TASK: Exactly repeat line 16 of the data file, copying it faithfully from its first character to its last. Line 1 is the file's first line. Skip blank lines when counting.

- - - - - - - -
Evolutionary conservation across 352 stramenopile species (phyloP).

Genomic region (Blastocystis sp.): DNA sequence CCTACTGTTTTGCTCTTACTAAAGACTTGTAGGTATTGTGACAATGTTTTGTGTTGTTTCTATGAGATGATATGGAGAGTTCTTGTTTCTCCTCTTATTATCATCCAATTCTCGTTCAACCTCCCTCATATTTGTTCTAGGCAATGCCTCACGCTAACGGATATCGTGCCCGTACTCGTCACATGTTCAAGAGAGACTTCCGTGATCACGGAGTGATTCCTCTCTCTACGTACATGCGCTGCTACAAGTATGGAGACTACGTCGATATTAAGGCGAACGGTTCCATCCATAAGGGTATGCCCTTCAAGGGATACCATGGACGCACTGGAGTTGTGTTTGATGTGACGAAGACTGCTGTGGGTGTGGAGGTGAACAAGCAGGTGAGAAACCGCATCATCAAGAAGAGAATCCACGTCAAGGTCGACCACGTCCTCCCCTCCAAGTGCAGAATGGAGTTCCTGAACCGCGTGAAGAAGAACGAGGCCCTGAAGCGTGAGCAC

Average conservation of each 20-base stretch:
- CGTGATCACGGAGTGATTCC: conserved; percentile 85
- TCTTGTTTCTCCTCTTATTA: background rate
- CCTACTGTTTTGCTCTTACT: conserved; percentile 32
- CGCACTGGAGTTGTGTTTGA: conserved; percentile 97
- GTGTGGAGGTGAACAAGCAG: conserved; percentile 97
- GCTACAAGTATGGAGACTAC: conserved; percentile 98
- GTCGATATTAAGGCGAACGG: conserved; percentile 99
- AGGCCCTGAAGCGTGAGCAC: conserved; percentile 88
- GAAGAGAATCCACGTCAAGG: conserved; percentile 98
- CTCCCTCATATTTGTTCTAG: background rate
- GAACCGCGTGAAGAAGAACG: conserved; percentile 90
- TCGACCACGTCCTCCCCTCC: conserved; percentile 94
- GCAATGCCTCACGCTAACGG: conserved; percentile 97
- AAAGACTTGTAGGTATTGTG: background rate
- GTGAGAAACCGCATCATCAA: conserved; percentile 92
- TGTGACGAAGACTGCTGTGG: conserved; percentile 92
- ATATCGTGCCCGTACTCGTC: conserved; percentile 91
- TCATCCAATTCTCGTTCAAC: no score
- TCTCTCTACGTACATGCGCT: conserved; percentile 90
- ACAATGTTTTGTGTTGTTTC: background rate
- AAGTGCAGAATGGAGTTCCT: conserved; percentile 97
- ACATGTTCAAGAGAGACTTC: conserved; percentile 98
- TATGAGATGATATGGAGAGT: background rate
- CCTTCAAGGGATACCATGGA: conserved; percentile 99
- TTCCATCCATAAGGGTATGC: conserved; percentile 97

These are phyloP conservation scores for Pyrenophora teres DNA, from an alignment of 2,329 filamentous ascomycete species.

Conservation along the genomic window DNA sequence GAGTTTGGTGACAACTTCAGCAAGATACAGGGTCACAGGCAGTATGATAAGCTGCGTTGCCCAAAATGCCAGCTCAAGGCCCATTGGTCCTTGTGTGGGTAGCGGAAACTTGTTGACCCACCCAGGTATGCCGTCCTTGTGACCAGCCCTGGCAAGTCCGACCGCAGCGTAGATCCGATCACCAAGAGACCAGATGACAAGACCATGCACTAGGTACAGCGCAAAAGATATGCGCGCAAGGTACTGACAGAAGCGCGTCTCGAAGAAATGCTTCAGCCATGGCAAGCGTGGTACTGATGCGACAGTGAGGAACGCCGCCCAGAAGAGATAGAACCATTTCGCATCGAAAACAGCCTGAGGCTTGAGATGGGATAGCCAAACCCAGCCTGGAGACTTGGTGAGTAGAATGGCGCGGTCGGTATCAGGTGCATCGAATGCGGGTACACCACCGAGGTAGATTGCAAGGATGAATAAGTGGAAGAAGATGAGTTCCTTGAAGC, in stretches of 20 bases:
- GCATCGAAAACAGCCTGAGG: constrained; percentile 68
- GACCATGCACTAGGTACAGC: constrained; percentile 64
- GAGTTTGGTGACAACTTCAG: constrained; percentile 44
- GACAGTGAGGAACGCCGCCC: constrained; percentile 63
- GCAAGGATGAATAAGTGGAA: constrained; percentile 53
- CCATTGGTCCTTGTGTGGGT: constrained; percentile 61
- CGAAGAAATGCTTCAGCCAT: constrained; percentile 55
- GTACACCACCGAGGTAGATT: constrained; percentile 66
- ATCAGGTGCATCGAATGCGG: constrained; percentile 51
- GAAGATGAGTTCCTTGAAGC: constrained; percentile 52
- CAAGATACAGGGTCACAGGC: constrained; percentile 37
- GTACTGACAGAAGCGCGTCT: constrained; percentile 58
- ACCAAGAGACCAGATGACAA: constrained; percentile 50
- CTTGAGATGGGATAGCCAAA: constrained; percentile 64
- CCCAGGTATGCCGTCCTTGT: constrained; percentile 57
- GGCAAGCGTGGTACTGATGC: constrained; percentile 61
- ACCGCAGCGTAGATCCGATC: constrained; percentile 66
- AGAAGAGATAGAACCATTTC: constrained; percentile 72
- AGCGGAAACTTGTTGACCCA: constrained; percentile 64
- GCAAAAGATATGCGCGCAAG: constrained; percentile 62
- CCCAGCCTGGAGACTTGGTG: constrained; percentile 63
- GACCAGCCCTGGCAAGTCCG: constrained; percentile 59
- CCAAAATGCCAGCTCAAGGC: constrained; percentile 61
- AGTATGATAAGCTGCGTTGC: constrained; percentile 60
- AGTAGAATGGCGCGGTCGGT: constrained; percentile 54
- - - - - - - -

- GCAATGCCTCACGCTAACGG: conserved; percentile 97